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Andre Agassi, Open; An Autobiography (New York: Knopf, 2009), 388pp.Andre Agassi, Open; An Autobiography (New York: Knopf, 2009), 388pp.

           Many people remember Andre Agassi as one of the greatest tennis players ever. Across twenty-nine years of competition he won 869 matches, placing him fifth on the all-time list for wins. What most people don't know, and what his candid autobiography reveals, is that he hated tennis from the beginning. He had good reasons. Agassi's father, a former Olympic boxer, epitomized the tyrannical father who was physically and psychologically abusive, firing tennis balls at 110 miles per hour at his little boy from a machine called "the dragon." When the son faltered, the father ranted and screamed. "This contradiction between what I want to do and what I actually do feels like the core of my life."

           While many people also remember Agassi as the bad boy of tennis, flaunting his colored mowhawks and pierced ears, it's easy to empathize with him when he writes that he's spent half his life "as a stranger to myself." In this book we catch a glimpse of him trying to solve the "calculus of my psyche." That cannot have been easy. His father determined that if his little boy hit 2,500 balls a day from the dragon, he'd hit 17,500 balls a week, making about a million a year. When Agassi reached the seventh grade his father shipped him from his home in Las Vegas to a tennis boarding academy in Florida. It might have been the one place Agassi hated more than his father's drills. Naturally, as a normal human being, the young teenager internalized and then acted out his father's rage and violence. He was such a misfit that he quit school forever at the end of the eighth grade.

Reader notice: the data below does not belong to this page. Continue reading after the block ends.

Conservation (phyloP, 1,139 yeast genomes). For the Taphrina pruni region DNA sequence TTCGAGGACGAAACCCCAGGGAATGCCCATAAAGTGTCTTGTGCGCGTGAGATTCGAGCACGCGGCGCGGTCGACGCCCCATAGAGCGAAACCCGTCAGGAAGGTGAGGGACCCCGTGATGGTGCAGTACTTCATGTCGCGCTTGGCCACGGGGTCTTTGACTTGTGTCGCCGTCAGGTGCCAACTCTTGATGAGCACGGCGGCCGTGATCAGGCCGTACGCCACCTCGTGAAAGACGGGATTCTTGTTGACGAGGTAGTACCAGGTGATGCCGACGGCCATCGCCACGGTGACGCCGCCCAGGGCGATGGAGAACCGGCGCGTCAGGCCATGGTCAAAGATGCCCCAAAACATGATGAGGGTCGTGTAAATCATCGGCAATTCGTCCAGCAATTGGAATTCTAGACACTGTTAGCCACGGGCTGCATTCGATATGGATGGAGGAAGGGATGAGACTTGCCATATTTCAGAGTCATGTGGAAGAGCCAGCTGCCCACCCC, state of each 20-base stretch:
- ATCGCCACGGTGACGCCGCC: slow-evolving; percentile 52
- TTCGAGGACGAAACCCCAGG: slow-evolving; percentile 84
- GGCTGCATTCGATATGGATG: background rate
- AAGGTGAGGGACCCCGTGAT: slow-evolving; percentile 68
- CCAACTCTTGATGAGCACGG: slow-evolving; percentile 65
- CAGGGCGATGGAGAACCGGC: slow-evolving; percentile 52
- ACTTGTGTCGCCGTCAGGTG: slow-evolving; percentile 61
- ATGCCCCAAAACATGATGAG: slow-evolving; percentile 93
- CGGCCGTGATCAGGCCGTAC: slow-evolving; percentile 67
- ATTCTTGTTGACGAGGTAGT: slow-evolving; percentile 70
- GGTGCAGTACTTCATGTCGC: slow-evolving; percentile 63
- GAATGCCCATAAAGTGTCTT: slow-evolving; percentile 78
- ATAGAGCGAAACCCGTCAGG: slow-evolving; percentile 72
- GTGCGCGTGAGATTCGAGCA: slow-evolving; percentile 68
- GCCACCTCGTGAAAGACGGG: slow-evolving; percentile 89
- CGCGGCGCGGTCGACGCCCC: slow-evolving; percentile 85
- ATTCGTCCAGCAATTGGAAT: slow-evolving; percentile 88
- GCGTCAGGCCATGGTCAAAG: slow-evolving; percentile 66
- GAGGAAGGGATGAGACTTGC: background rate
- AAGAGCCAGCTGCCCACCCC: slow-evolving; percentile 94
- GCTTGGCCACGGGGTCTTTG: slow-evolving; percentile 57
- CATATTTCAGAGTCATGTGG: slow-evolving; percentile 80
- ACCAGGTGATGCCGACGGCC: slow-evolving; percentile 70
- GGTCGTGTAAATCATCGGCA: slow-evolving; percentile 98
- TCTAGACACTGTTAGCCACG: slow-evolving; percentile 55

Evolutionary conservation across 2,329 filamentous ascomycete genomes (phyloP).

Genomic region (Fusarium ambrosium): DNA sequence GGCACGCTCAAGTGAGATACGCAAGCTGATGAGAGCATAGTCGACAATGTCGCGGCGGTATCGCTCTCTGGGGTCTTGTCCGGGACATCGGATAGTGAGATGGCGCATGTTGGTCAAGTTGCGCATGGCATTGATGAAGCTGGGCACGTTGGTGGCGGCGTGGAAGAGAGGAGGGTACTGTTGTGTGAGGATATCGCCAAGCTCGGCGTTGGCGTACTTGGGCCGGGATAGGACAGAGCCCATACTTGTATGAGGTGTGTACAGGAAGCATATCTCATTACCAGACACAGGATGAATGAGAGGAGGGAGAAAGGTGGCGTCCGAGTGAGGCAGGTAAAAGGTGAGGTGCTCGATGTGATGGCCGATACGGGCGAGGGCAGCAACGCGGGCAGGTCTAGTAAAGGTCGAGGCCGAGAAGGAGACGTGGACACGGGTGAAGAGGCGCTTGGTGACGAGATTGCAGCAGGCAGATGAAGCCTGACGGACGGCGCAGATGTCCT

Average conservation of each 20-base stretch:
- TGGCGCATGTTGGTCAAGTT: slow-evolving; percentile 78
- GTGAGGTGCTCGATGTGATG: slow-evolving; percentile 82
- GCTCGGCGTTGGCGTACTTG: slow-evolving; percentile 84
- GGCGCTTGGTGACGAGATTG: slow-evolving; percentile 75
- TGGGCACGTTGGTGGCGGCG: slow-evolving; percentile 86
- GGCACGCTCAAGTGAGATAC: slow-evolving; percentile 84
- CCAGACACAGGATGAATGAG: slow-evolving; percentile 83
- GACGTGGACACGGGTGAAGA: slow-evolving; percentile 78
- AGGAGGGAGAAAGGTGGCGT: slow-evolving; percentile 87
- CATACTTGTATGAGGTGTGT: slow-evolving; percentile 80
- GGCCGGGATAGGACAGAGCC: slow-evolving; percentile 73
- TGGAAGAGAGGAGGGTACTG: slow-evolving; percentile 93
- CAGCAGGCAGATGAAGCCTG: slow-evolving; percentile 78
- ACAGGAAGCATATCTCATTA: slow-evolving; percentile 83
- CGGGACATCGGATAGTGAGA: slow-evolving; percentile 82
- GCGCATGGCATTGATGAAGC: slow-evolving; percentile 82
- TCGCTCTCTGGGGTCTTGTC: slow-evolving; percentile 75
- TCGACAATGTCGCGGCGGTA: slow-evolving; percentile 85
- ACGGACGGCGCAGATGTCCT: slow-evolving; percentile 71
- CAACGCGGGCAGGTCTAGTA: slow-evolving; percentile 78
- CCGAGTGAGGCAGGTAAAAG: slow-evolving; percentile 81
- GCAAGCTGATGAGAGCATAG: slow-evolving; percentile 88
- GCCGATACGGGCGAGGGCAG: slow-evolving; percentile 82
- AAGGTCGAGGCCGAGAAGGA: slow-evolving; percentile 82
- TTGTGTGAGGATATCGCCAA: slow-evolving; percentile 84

Agassi is lucky that by age sixteen he was good enough to turn pro and make millions. The day after he turned pro Nike called. He was also lucky to form a team around him that kept him pointed in the right direction, including his older brother Philly, a boyhood best friend Perry, a surrogate father named Gil who was his trainer, a pastor, and several coaches. As you would expect, Agassi's autobiography catalogues many of his memorable matches, the many famous people he met (Barbra Streisand) and married (Brooke Shields, Steffi Graf), and his drug abuse. But this story has a good ending, unlike so many stories of sports stars. In 2001 Agassi opened the Andre Agassi College Preparatory Academy in his home town of Las Vegas. Since then he's raised $85 million for the school in order to serve underprivileged children. Not bad for a guy who never went to high school.

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